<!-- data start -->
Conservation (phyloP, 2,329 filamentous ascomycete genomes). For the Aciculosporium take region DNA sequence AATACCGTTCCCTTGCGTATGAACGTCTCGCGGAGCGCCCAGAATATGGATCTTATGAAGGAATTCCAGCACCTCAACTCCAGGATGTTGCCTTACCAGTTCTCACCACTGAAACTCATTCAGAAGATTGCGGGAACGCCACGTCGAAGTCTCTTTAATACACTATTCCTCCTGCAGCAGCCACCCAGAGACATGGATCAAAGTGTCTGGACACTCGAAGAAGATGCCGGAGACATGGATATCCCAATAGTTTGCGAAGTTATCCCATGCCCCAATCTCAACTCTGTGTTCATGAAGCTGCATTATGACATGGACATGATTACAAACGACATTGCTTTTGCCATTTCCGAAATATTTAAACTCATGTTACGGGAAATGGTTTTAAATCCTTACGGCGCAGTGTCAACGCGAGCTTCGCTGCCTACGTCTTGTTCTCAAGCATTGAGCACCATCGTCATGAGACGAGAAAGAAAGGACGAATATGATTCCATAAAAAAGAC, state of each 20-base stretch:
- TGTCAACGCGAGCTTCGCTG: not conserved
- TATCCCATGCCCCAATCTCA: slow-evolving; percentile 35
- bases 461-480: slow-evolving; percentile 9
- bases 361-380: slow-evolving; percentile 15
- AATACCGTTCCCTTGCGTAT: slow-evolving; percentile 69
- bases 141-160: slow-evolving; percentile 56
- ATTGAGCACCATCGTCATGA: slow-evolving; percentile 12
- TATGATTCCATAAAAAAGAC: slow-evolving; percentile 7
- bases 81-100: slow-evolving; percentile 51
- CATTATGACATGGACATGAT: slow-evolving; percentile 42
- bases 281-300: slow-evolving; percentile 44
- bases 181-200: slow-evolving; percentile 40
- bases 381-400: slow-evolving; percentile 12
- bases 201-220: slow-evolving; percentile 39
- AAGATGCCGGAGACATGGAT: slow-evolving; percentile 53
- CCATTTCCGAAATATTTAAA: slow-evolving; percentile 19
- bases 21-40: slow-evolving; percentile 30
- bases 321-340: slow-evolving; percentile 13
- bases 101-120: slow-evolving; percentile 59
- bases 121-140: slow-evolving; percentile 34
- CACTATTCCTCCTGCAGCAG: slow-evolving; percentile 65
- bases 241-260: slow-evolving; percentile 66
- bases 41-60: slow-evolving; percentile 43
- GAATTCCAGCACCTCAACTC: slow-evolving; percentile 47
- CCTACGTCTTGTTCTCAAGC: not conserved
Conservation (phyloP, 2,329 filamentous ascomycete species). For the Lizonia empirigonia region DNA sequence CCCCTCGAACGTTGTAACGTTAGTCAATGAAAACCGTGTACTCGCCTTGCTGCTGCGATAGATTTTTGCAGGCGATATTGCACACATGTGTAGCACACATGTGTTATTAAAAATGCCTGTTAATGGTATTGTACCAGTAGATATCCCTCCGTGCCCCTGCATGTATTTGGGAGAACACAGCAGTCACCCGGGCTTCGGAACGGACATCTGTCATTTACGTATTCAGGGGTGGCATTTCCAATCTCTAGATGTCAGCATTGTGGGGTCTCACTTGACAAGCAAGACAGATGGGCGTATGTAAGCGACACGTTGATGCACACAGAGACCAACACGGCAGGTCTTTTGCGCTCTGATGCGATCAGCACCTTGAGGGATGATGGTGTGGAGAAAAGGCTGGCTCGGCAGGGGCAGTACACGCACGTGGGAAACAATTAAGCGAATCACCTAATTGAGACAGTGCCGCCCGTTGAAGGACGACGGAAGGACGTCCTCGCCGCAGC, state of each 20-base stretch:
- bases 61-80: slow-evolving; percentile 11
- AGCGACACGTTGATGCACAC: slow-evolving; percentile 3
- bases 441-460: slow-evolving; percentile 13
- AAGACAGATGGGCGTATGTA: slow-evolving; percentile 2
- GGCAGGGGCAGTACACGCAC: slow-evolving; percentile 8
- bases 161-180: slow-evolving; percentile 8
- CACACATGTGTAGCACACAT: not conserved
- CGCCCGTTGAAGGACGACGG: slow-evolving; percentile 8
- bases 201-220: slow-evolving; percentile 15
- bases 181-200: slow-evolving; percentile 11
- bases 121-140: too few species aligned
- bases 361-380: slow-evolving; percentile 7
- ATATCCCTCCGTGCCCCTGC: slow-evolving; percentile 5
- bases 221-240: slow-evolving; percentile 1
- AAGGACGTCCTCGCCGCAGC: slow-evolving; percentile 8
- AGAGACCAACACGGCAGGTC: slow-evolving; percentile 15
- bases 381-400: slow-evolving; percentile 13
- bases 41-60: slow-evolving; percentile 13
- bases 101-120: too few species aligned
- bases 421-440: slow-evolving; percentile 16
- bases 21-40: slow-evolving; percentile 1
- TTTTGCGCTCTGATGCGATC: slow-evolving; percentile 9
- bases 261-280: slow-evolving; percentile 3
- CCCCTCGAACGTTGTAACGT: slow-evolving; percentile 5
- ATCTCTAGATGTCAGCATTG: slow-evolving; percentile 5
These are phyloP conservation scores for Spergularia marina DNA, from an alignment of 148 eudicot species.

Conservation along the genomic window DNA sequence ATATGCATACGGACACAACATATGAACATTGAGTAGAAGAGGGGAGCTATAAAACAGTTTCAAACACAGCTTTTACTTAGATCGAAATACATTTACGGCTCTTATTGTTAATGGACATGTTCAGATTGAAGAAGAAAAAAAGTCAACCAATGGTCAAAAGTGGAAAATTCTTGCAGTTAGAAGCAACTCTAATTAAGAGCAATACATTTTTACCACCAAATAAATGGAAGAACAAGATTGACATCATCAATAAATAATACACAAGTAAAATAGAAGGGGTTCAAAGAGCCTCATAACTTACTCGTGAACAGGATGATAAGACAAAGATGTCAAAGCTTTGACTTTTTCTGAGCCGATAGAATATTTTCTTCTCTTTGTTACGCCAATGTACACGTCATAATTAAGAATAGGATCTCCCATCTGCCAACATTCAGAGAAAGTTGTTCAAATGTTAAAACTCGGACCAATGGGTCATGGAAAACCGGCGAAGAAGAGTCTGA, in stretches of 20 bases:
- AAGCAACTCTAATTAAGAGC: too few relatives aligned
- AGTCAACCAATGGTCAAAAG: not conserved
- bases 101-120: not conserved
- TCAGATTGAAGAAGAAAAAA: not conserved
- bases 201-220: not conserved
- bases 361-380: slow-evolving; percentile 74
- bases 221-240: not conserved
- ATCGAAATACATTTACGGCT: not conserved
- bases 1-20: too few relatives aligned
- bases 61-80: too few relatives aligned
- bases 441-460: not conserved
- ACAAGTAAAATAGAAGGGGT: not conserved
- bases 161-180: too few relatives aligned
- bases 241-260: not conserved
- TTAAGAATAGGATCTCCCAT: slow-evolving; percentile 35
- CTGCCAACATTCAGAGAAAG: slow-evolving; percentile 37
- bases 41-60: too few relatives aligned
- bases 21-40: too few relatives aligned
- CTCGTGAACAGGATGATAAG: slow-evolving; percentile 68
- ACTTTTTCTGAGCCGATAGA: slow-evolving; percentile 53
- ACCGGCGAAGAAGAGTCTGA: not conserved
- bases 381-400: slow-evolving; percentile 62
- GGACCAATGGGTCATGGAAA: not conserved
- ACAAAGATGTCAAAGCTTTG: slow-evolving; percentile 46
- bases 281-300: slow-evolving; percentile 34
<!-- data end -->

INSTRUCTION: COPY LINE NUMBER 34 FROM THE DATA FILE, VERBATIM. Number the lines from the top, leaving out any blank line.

- CACACATGTGTAGCACACAT: not conserved